Romancing the Word:
the Life of a Romance Writer, an Interview With Marcia King-Gamble

As an ex-travel industry executive, Marcia King-Gamble has seen most of the world, including the Far East and much of Europe. Her travels have provided the background for a great deal of her own writing.

In addition to being AWAI's Student Services Director, Marcia is a very successful romance writer. She has 10 romance novels and two novellas in print … with more to follow. First published in 1998, she has been nominated for awards by both Affaire de Coeur and Romantic Times magazines.

Marcia writes novels for St. Martin's Press and BET's Arabesque and Sepia lines. BET has contracted her to write four more books to be released in 2005/2006. To learn about her most recent book, "Come Back to Me," visit www.lovemarcia.com.

TGT: Marcia, when were you first bitten by the writing bug?

MKG: I don't remember a time when I didn't write. I was always making up stories, and I always kept a journal. Writing for me is a cathartic process. I didn't start doing it to be published or even make money. I wrote because I had to.

TGT: Why did you choose romance?

MKG: I did my research. 52% of all books sold in the United States are romances. That speaks for itself. Plus, I'm a romantic person by nature. I love exploring feelings, examining fears, and dealing with emotions.

TGT: What process do you use in writing your novels?

MKG: Process? I'm known as a "seat-of-the-pants" writer. This approach is not for everyone.

I start with a general plot idea in my head and run with it. I choose settings I'm familiar with. Thank goodness I'm well-traveled and therefore have to do very little research.

In terms of character development, I start by listing physical characteristics. I cut out photos from magazines or newspapers. I paste them on the monitor of my computer. Sometimes I envision a real, live person … someone I know or a public figure. I "people watch" and I model my characters' behavior on those people. If I am forced to write a synopsis in advance (which sometimes happens), the finished product is usually very different from the initial submission.

TGT: Is there a specific time or place you designate for writing?

MKG: I get up early … you know, "Early to Rise." Initially I wrote in my home office, but once I was able to afford a laptop, I moved poolside. If you juggle two careers, you learn to write any place and any time!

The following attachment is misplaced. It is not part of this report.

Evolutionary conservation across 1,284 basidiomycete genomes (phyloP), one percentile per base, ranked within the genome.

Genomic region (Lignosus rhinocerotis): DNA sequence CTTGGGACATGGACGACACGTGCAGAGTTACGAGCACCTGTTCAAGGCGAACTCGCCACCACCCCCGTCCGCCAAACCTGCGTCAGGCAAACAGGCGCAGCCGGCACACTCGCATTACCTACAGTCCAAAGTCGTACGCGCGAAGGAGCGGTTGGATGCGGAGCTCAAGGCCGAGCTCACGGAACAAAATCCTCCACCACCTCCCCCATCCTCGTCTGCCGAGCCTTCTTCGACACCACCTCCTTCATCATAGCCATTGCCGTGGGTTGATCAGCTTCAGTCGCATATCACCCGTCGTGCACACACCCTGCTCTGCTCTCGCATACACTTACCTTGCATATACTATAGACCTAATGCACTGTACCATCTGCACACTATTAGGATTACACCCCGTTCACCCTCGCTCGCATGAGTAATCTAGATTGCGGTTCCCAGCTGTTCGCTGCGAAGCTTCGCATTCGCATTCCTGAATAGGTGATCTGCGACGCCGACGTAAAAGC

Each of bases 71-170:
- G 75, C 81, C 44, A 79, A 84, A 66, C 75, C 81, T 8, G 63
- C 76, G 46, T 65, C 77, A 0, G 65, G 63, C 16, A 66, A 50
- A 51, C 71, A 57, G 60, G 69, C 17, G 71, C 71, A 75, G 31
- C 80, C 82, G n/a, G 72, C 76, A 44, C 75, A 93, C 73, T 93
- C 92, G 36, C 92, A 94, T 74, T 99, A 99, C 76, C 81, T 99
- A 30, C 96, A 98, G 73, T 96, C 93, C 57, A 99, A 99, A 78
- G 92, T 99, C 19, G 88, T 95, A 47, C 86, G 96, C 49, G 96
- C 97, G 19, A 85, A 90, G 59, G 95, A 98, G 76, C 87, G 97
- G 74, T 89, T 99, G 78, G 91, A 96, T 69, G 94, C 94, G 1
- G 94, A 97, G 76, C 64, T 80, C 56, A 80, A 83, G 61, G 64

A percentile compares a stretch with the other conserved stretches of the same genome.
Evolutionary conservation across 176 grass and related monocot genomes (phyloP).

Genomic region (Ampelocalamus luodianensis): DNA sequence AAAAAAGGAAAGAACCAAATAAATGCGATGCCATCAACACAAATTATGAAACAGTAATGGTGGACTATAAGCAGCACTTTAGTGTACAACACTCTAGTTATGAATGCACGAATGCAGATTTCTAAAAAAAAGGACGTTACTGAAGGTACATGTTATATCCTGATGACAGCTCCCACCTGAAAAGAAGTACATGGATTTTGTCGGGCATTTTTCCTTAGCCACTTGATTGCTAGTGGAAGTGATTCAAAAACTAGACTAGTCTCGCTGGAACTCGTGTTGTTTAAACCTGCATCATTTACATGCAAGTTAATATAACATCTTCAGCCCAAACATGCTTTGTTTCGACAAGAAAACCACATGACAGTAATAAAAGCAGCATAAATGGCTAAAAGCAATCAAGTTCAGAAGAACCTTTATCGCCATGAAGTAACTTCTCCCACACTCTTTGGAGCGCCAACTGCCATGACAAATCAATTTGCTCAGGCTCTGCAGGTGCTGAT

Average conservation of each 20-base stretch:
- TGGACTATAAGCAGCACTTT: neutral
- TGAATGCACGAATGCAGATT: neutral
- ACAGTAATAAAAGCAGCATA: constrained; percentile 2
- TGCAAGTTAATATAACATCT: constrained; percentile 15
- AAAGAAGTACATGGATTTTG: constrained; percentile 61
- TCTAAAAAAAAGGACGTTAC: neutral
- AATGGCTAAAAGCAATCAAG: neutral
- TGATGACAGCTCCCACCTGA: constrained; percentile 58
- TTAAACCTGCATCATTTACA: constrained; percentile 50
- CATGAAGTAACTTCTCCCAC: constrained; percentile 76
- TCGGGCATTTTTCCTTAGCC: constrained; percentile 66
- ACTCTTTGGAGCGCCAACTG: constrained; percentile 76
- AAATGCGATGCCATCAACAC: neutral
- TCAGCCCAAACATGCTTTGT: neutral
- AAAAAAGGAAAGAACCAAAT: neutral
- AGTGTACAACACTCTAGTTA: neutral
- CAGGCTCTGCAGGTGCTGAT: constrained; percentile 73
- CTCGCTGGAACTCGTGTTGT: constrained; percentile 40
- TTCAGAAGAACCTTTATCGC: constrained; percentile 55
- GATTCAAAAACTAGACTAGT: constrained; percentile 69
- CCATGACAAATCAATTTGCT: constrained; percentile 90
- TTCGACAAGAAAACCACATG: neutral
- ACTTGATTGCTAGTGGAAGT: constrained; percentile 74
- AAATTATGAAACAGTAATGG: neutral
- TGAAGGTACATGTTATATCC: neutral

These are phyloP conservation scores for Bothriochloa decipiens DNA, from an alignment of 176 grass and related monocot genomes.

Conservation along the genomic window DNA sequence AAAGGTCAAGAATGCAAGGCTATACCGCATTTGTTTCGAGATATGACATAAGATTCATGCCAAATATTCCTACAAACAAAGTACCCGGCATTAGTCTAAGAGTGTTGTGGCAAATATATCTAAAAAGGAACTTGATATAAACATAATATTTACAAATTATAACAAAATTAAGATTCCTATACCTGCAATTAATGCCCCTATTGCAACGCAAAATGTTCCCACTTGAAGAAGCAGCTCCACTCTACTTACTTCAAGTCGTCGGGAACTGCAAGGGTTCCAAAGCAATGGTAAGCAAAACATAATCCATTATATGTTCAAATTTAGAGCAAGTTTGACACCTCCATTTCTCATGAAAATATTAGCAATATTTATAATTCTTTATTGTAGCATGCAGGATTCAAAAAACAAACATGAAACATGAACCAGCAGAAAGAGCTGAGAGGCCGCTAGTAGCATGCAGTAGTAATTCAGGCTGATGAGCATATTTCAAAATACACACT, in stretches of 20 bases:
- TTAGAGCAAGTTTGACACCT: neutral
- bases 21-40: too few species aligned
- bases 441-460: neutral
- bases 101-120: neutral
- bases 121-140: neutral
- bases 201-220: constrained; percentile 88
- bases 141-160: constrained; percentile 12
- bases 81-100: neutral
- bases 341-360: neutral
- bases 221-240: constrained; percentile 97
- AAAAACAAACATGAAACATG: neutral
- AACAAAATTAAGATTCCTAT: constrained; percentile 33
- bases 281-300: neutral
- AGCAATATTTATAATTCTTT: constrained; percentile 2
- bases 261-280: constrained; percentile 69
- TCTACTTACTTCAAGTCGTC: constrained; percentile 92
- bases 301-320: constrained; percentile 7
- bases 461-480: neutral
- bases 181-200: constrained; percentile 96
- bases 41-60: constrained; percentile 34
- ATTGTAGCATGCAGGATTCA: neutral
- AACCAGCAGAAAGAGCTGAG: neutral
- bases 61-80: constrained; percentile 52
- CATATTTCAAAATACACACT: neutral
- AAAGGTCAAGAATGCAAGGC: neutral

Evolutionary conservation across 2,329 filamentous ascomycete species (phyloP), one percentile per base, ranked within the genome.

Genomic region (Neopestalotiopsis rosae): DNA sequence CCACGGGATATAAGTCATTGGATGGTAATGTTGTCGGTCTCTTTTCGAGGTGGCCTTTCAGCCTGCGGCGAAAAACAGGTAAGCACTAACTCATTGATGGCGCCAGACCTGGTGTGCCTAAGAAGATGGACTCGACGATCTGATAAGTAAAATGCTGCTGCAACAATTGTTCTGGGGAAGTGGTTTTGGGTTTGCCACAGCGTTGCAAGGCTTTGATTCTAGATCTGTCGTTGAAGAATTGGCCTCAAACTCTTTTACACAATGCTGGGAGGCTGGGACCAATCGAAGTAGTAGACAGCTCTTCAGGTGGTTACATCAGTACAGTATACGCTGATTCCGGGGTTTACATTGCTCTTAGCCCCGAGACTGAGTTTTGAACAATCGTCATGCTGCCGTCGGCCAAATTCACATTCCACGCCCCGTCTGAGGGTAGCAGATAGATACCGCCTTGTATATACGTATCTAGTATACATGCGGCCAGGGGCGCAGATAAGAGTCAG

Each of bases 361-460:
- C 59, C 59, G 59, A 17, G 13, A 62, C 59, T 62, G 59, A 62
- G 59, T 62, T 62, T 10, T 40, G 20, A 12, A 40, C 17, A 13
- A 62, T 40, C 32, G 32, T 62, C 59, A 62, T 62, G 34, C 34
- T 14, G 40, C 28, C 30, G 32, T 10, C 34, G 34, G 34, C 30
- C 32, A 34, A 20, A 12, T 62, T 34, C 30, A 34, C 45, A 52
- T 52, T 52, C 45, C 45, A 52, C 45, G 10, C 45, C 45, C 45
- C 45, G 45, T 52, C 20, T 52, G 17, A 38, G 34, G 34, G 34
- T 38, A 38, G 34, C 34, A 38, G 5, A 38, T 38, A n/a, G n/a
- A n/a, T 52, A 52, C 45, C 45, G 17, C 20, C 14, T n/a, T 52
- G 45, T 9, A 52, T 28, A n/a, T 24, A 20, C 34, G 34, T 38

TGT: What do you like to do in your spare time?

What spare time? Just kidding. I take frequent short vacations if I am able. I read every opportunity I get, and I live at the gym. Step aerobics is my salvation and my answer to stress.

TGT: What was the journey of becoming a published writer like?

MKG: It wasn't as bad as I thought it would be. You hear some horror stories, but I was one of the lucky ones. I always got nice, personalized rejection letters. I used the editor's comments to revamp my work. Then, along came BET/Arabesque. They "got" what I did.

TGT: Is being a published writer what you thought it would be like?

MKG: Better. But I have to admit that it's work. Sometimes, you're writing under less than ideal circumstances, especially when you have a deadline. But when you're doing something you love and fans let you know that you've reached them, it makes all that sacrifice worth it

TGT: Looking back, is there anything you would have done differently in your writing career?

MKG: I would have started writing romance at an earlier age, and I would have learned everything I could about the business side of writing. Writing romance is a business.

TGT: What has been your greatest accomplishment as a writer?

MKG: Being nominated for awards, gratifying as it is, does not hold a candle to the sincere and heartfelt words of fans. I once had a teenager at a mall ask me how long I was going to sign books. She wanted to go home and get her grandmother. An hour later, she was back, bringing Grandma with her. Grandma loved my work. I cried. She cried. The teenager cried. My story had hit home with her. It was one of those moments.

TGT: In closing, Marcia, what advice do you have for aspiring writers?

MKG: Never give up. Perseverance pays off! Don't ever change your voice because someone wants you to. Tell the story you want to tell.

And, finally, network every opportunity you get. Sign up for workshops, attend conferences, and learn your craft. Remember to stay positive and be true to yourself. Creativity dries up if you allow negativity to creep in.

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Published: September 6, 2004

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